So at the risk of sounding like a broken, pastry obsessed, record; tarts are pretty standard weeknight fare for us. Although pastry is not particularly healthy I feel that the amount of vegetables makes up for this somewhat. Anyway, this is perfect for when you fancy something delicious in less that 30 minutes.
To make ham, goats cheese and rosemary tart you will need:
1 puff pastry sheet (or 1 block of puff pastry)
1 -2 large handfuls fresh spinach
About 10g butter
A splash of milk
Salt and pepper
1 sprig fresh rosemary
1 handful ham (I used Yorkshire ham)
Approx 100g goats cheese
Preheat your oven to 180°C. Roll out your pastry to the size of your baking tray and use a fork to pierce holes in it. Melt the butter and brush over the pastry. Cover with the spinach and use a peeler to make thin slices of courgette over the tart. Tear your ham and rosemary into small pieces and scatter over the tart. Beat your eggs and milk and pour over the tart. Cut your cheese into small pieces (about 1cm) and top your tart with this along with the salt and pepper. Bake the tart for 20-25 minutes or until the pastry is golden and crisped up.
I should possibly thing of more whimsical names for my cakes. However, I’m not sure its quite me to call this something like “Fingerlicious chocolate cake” or “Chocolate decadence”. Anyway, this cake tastes dreamy, looks impressive and can be made by even the least confident of bakers. The only 2 pieces of advice to be given when making this is 1. make sure the sponges are cool prior to decoration and 2. don’t eat the chocolate fingers before you’re finished decorating. You might run out.
To make your own version of this cake you will need:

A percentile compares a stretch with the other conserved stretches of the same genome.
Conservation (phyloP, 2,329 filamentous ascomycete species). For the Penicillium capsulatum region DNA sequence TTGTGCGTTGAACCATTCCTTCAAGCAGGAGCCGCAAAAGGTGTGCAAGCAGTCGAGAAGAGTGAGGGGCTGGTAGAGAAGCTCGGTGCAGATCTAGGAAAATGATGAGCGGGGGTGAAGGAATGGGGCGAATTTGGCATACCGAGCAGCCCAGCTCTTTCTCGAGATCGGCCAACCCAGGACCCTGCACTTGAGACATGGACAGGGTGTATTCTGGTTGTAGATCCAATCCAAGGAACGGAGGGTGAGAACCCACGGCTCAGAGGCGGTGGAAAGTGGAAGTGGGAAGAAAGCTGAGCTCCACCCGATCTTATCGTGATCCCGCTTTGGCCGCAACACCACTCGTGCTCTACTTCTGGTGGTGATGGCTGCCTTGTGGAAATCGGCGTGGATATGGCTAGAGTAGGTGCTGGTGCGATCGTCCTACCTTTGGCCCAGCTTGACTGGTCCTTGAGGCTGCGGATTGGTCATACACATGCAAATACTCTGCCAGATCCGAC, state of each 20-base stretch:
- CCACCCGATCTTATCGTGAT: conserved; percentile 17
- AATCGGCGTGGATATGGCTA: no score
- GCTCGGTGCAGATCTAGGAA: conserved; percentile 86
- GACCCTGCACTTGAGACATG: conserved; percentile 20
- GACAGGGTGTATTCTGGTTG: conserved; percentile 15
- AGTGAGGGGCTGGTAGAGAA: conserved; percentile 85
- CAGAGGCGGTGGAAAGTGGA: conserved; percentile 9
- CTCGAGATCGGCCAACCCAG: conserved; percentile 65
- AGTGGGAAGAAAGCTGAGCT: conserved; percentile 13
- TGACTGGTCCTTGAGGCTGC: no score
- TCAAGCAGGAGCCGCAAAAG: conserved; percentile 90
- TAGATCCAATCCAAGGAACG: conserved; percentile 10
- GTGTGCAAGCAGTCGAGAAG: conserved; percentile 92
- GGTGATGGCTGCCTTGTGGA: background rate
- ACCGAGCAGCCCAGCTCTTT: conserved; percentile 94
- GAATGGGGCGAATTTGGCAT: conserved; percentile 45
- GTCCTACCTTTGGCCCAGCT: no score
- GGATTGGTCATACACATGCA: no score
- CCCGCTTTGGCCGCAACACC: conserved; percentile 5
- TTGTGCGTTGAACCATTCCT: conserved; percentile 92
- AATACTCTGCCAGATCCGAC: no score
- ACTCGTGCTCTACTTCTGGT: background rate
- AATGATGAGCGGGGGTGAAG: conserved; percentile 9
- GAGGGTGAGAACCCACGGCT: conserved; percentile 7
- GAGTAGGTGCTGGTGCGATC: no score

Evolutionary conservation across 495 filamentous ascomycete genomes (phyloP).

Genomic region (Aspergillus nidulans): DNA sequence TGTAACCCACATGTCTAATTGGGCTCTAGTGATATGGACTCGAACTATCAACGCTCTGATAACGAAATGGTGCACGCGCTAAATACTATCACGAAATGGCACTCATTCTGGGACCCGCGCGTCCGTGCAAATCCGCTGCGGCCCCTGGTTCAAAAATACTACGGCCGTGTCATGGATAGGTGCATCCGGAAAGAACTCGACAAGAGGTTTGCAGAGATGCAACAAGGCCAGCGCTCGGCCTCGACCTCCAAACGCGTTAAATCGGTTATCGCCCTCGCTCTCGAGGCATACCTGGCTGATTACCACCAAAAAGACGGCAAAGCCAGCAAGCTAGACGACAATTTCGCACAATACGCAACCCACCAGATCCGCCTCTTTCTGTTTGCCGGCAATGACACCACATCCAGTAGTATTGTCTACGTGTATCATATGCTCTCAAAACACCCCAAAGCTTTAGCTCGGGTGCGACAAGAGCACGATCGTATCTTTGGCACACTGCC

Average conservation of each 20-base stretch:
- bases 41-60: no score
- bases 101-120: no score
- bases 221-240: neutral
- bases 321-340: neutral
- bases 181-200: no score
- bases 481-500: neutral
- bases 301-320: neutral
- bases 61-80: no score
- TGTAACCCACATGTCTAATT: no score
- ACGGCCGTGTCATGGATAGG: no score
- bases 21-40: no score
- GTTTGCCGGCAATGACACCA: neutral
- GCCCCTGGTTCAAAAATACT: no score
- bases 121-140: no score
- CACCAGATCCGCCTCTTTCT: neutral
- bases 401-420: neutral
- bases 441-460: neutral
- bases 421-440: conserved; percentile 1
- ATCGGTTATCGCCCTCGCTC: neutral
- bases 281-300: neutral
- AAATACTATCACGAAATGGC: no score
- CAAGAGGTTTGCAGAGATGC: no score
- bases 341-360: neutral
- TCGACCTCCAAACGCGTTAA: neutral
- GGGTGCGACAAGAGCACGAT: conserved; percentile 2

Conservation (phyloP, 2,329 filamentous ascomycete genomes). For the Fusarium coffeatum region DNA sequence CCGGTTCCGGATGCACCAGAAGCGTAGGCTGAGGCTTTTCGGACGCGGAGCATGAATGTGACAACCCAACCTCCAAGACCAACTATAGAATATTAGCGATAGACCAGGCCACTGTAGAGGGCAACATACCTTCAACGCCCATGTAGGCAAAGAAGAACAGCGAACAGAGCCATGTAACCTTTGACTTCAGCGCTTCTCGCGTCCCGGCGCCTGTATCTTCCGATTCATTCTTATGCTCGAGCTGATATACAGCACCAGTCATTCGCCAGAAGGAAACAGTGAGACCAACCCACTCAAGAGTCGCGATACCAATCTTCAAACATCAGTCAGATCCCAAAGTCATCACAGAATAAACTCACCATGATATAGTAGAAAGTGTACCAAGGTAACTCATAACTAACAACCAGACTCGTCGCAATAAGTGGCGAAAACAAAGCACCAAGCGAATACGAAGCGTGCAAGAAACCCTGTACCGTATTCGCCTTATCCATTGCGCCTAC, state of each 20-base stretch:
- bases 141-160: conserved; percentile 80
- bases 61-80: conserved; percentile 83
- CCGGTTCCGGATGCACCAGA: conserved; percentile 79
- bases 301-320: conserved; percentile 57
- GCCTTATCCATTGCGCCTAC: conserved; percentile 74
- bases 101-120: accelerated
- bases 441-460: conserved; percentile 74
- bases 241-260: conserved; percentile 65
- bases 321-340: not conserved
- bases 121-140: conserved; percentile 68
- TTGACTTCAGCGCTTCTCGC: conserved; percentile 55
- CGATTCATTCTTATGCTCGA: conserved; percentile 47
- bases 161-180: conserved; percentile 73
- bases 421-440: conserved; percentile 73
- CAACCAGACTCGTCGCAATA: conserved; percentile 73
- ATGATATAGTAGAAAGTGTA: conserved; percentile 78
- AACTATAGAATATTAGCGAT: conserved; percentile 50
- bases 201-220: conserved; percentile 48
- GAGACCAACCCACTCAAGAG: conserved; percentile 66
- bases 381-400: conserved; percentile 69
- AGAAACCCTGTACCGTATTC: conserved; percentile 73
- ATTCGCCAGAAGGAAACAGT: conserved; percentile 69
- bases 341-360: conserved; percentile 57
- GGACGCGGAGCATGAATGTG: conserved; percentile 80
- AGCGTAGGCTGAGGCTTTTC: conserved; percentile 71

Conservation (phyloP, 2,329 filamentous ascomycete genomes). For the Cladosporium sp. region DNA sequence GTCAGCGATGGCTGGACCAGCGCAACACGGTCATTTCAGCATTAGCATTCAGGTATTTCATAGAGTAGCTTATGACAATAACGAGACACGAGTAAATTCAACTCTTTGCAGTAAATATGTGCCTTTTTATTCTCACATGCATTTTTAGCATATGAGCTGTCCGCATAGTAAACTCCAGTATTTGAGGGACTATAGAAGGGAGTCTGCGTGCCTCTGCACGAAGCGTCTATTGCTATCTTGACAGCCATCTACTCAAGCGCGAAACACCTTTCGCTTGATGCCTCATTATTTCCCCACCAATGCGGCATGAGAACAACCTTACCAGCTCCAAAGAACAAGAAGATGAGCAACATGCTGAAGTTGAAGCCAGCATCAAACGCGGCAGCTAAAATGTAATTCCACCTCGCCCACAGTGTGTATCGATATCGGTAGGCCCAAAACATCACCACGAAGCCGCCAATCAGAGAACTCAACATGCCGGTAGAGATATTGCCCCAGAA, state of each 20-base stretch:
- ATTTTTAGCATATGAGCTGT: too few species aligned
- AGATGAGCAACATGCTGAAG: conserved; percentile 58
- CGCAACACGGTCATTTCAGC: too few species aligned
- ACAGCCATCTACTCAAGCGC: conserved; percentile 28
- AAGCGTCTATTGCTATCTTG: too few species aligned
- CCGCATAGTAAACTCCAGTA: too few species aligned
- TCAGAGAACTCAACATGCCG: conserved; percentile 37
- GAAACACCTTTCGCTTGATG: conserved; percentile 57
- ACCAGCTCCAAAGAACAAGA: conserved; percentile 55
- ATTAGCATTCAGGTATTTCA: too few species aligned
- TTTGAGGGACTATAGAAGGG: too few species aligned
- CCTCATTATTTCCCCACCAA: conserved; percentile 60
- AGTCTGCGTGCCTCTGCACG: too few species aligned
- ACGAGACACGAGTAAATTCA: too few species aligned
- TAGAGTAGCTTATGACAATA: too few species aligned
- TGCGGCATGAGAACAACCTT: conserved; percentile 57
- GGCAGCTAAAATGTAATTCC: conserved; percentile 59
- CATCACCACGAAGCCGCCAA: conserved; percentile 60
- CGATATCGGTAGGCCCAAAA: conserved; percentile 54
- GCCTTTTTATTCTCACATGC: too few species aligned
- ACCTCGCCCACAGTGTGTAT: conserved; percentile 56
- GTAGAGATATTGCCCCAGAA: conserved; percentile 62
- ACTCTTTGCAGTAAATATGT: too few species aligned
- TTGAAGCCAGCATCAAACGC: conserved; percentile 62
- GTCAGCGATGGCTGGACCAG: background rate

3 large eggs
170g caster sugar
155g self raising flour
15g cocoa powder
50g dark chocolate
300g icing sugar
Chocolate fingers (I used 2 1/2 packs but you may need more)
Any sweets you fancy – I used M&Ms, Magic Stars and silver balls
Preheat the oven to 180°C, cut some baking parchment to the size of your cake tins to line them. Using an electric whisk beat your eggs and sugar until they leave a trail of mixture over the surface. Sift in your flour and cocoa powder and fold in.Melt your butter and fold in, until your mix is smooth.
Separate into two cake tins and bake for around 12 minutes, until a skewer comes clean when you poke in into your cake. Set aside your cake to cool.
Make your marscarpone icing by whisking together the icing sugar and marscarpone. Melt your chocolate and slowly whisk it into the mix.
Sandwich together the 2 sponges using some of your icing. Use a pallet knife to cover your cake in a smooth layer. You’ll have made too much icing, but I freeze any excess for future baking (one day I plan to make cupcakes with a range of icing on them to use them up).
Place the chocolate fingers tightly around the edges of the cake (this makes the cake look so tidy, you’ll feel impressed with yourself).
Top with your sweets. I finished mine off by studding with the silver balls but any other cake decorations would work equally well.
Place the cake in the fridge to firm up before serving so it doesn’t squidge too much when you cut it. I made this for my friend Miss S’s birthday party and it went down a storm. So this is possibly one of the best all ages birthday cakes you can make – perfect for adults and children alike.
I’ve mentioned before that like most couples, when one of us eats out the one who’s still at home tends to eat what the other is indifferent to (or dislikes). When D is left to his own devices he likes hotdogs, I usually have prawns or mushrooms. So last Friday night I decided to have a vegetarian meal for once.
To make your mushrooms and their stuffing you will need
2 portobello mushrooms
30g blue cheese (I used Harrogate blue)
10g butter (softened)
1 clove garlic
Salt and pepper
20g chopped hazelnuts
(This one goes out to all you mushroom lovers out there!)
Preheat your oven to 200°C. Remove the stalks from your mushrooms and wash them. Mash together the cheese, butter, garlic and hazelnuts. Top the mushrooms with this and bake in the oven for 25 minutes, until the mushrooms are cooked through. I had mine with toast, but this would go well with most things.
Sometimes we all need to eat something delicious when we have a solitary meal.